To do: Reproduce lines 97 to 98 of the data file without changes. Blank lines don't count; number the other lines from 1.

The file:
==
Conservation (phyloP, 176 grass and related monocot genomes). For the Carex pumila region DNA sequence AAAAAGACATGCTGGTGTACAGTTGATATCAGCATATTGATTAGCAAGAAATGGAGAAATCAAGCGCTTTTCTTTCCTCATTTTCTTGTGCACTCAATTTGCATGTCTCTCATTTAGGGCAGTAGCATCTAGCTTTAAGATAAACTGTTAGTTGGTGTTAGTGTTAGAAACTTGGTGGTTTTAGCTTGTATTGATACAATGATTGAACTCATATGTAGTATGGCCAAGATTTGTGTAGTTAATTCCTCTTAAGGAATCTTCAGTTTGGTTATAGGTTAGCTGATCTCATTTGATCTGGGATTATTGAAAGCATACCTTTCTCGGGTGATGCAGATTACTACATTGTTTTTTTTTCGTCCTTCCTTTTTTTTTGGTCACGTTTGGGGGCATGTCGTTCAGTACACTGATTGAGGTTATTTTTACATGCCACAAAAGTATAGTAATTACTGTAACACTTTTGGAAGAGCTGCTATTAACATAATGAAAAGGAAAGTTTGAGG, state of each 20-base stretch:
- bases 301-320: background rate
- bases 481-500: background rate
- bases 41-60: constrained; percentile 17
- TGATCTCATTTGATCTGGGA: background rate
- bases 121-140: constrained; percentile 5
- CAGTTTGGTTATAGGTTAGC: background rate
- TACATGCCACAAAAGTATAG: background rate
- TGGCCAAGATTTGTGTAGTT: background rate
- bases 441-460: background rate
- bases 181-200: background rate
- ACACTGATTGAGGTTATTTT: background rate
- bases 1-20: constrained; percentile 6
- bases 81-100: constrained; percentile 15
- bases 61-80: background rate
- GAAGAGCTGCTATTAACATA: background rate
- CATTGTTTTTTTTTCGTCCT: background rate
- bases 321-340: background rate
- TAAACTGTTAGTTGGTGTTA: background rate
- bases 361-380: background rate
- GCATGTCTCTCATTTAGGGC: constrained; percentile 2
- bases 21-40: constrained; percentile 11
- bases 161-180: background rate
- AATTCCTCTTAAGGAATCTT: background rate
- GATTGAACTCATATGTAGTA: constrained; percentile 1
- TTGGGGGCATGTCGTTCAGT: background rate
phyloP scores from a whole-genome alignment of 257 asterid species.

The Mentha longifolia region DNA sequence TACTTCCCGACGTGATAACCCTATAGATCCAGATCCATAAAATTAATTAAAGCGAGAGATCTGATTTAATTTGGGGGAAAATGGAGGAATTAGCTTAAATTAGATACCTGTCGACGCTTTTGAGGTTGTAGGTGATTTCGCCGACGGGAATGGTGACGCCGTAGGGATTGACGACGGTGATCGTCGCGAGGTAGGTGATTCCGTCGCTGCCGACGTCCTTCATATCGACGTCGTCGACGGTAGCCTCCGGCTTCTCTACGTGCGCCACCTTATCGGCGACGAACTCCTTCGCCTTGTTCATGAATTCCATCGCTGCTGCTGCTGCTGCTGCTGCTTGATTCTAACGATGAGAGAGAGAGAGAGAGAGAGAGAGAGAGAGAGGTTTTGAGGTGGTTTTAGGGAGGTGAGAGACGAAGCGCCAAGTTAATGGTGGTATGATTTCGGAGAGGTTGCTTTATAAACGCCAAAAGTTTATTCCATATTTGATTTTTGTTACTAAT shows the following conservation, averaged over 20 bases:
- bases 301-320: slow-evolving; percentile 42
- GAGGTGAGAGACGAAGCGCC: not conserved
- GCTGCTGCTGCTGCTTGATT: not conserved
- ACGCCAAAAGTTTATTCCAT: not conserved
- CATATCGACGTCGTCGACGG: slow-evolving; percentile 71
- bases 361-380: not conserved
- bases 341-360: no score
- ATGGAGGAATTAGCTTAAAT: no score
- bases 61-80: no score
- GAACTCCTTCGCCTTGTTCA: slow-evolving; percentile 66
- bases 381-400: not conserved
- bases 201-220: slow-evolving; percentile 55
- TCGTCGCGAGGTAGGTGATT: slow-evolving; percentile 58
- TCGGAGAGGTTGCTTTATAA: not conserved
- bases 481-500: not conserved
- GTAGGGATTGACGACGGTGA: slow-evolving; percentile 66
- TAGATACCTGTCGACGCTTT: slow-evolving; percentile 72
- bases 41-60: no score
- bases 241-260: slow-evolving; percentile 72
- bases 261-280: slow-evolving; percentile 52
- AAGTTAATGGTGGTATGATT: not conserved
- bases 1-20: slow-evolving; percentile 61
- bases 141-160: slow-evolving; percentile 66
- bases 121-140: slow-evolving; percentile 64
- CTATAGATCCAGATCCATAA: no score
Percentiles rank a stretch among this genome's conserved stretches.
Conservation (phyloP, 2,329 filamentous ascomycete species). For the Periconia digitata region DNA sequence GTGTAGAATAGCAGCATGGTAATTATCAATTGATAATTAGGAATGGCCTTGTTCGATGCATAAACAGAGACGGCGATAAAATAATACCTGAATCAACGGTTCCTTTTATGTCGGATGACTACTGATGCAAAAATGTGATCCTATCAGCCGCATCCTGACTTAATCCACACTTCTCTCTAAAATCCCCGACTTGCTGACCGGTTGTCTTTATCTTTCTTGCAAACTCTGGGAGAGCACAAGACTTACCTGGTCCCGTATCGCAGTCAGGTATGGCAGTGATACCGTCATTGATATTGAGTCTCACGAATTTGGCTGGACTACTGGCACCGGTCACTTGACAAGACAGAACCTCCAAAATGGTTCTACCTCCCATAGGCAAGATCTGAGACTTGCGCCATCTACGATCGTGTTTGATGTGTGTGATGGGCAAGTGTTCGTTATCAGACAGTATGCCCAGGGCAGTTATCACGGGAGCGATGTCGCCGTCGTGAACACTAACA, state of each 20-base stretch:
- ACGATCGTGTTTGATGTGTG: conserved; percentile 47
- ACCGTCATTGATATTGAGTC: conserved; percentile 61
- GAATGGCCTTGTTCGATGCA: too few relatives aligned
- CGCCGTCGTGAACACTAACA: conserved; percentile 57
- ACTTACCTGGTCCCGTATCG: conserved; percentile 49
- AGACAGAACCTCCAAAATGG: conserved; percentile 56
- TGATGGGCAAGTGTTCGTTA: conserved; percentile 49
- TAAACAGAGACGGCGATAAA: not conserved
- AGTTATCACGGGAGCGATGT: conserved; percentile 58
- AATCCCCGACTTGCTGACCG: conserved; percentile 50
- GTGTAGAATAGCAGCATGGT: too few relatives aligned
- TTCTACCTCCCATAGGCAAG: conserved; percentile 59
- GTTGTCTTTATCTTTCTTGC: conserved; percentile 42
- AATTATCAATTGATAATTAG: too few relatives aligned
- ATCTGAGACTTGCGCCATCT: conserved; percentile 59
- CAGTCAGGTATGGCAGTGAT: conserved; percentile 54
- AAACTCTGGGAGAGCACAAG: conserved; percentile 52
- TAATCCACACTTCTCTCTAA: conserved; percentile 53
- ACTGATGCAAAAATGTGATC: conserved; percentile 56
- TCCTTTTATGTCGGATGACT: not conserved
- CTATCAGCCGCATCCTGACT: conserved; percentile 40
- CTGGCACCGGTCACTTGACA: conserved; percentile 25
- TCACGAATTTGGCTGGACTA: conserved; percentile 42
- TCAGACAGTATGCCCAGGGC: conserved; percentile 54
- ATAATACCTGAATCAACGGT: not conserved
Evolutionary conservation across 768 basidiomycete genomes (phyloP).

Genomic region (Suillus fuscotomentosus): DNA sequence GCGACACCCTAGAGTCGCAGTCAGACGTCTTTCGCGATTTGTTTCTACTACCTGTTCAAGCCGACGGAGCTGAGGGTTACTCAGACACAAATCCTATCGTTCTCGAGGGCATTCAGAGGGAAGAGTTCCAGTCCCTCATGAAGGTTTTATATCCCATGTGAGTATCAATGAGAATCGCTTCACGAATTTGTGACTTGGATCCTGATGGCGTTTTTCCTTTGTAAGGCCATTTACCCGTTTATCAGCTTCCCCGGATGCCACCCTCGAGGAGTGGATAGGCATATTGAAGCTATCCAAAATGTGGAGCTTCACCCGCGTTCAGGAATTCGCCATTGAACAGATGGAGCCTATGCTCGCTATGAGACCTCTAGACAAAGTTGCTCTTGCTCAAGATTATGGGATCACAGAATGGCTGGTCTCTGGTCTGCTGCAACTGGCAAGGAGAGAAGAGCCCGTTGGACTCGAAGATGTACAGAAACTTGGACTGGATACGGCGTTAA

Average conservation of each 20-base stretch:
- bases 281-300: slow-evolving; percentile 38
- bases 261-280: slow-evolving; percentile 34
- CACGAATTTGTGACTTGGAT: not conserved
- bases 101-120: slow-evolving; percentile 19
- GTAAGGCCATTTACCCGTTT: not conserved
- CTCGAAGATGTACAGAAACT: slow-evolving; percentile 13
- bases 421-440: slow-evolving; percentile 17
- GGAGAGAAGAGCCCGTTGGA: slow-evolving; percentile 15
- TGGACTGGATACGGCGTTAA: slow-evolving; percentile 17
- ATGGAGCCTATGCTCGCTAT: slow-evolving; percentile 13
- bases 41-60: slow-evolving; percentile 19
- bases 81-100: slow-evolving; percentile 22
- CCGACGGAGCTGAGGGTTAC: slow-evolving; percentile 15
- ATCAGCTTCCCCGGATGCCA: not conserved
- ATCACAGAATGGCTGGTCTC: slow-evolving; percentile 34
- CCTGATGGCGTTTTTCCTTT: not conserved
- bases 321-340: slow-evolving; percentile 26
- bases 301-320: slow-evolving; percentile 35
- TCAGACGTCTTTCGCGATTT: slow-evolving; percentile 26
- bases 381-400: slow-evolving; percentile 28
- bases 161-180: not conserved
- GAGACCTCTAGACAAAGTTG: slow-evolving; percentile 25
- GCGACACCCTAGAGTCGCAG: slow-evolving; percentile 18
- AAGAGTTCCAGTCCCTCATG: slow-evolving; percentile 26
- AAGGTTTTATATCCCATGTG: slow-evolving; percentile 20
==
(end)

- ATCAGCTTCCCCGGATGCCA: not conserved
- ATCACAGAATGGCTGGTCTC: slow-evolving; percentile 34